• Bring hand sanitizer/water; wash hands before/after use of the facility
  • No dogs permitted
  • Use at own risk
  • Follow directions of Queen's Campus Security and Staff

Failure to comply with any of the conditions above may result in individuals being removed from the facilities, and/or closure of the facility.

Group bookings of the facilities listed above cannot be made at this time.

Keep up to date on the University’s COVID-19 safety precautions here

Up to date information on A&R facilities, programs and services can be found here.

Global community responds to need

Smith School of Business community in China sends thousands of masks to Kingston.

Cindy Liang (Comm'23), left, delivers a shipment of masks to Ann van Herpt, director of supply chain services at 3SO.

In these trying times, there are many examples of people helping families, friends, neighbours and strangers. The Smith School of Business community – which spans the globe and encompasses students, staff, faculty, alumni, partners and more – is no different.

As a business school with deep international ties, Smith has long benefited from its relationships around the world. During the COVID-19 pandemic, many in the Smith community have repeatedly demonstrated their eagerness to join together to help those in need.

Over the past few months, there has been a well-documented shortage of personal protective equipment (PPE) for use by frontline health-care workers facing the threat of COVID-19. As the crisis became more manageable in China, it was only starting in North America, and health professionals in Kingston were in need of PPE. 

By April, several members of the Smith community had begun initiatives to get a supply of protective masks from China to Canada. Global partners, alumni clubs and individual students rallied to get thousands of masks delivered.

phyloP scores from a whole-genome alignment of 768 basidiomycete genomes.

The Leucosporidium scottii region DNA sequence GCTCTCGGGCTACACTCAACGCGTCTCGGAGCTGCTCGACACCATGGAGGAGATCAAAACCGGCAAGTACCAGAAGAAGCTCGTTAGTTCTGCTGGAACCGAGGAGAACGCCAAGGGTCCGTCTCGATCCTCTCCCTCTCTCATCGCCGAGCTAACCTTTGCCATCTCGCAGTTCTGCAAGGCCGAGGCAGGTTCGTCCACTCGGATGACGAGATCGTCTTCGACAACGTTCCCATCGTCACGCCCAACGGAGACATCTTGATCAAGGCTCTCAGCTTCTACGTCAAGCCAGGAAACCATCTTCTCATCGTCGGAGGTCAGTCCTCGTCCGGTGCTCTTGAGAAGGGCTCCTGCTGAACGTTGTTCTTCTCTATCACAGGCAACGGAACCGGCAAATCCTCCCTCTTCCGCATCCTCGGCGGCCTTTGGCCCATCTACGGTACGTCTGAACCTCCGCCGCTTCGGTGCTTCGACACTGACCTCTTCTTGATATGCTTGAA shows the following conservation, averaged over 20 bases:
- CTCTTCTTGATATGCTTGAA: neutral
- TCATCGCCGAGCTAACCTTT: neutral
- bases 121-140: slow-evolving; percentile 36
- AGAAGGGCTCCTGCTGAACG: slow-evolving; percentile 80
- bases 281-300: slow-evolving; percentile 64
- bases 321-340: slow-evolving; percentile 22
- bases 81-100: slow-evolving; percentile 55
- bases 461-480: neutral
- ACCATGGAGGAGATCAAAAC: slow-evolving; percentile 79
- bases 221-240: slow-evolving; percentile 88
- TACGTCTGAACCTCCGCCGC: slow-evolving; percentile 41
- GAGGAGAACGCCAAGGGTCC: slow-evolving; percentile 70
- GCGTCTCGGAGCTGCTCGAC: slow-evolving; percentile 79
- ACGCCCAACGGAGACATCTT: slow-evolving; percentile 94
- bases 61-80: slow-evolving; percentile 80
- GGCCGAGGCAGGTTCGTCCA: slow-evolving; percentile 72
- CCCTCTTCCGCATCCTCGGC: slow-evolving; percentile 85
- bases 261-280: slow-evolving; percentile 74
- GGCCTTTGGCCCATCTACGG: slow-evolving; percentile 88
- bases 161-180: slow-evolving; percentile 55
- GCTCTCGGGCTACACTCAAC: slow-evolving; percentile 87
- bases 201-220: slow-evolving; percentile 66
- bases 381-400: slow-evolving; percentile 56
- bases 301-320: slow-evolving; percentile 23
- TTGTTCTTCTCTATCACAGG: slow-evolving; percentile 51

“The Smith community was quick to respond to the needs generated by the spread of COVID-19, from alumni and students pivoting their businesses and launching new initiatives to assist frontline workers and those at risk, to faculty, students, staff and local community partners coming together to support impacted businesses,” notes Dean Brenda Brouwer. “The donations of personal protective equipment from our students, alumni and partners in China further emphasize the strength and spirit of the Smith network.”

One donation, of 2,000 masks, came to Kingston from the Guanghua School of Management at Peking University in Beijing. Smith’s partnership with Peking, which began in 2005, was expanded last year to allow for select Commerce students to earn a dual degree from both institutions. In a letter to Smith administration, a Peking official expressed thanks for the support the school received during the early stages of the crisis and offered to send the masks as a sign of gratitude and to provide practical help.

With thousands of business-minded alumni spanning the globe, it is no surprise that by late March, Smith alumni in China were also hard at work on a plan to help out. Members of Smith Business Club China, which represents and connects the growing number of Smith alumni in China, were eager to help out their alma mater from afar. They arranged to deliver 6,400 masks to the Kingston Health Sciences Centre (KHSC) in early May.

For Smith Commerce students, international experiences are integral to their time in the program. Whether they have come to Kingston from abroad to earn their degrees or have a broadened perspective from participating in international exchange, students appreciate that they are preparing to enter an increasingly globalized business world.

This knowledge was not lost on first-year Commerce student Cindy Liang, Comm’23, who arranged a third donation of masks after seeing a tweet from KHSC regarding PPE donations. She worked with a group of former peers from her high school (Beijing’s Keystone Academy) who were interested in donating medical supplies to those in need abroad. 

“After they heard my story, they didn’t hesitate to help and generously sent many medical supplies to me, shipping a total of 14 packages to Canada,” Cindy explains.

She worked with university representatives to get the shipment into Canada and delivered 3,650 masks to KHSC.

“Looking back at the process, I have to say I am very appreciative of the help from the Queen’s community because I could not have accomplished this task without them,” says Cindy, who received help from the university’s procurement services to get the masks through customs. 

“I am glad that we could contribute to frontline medical workers in Kingston, and I am also fortunate to be part of the Queen’s community, which is filled with love and support.”

All mask donations were facilitated through 3SO (Shared Support Services Southeastern Ontario), which is responsible for sourcing and distributing PPE for the Kingston region.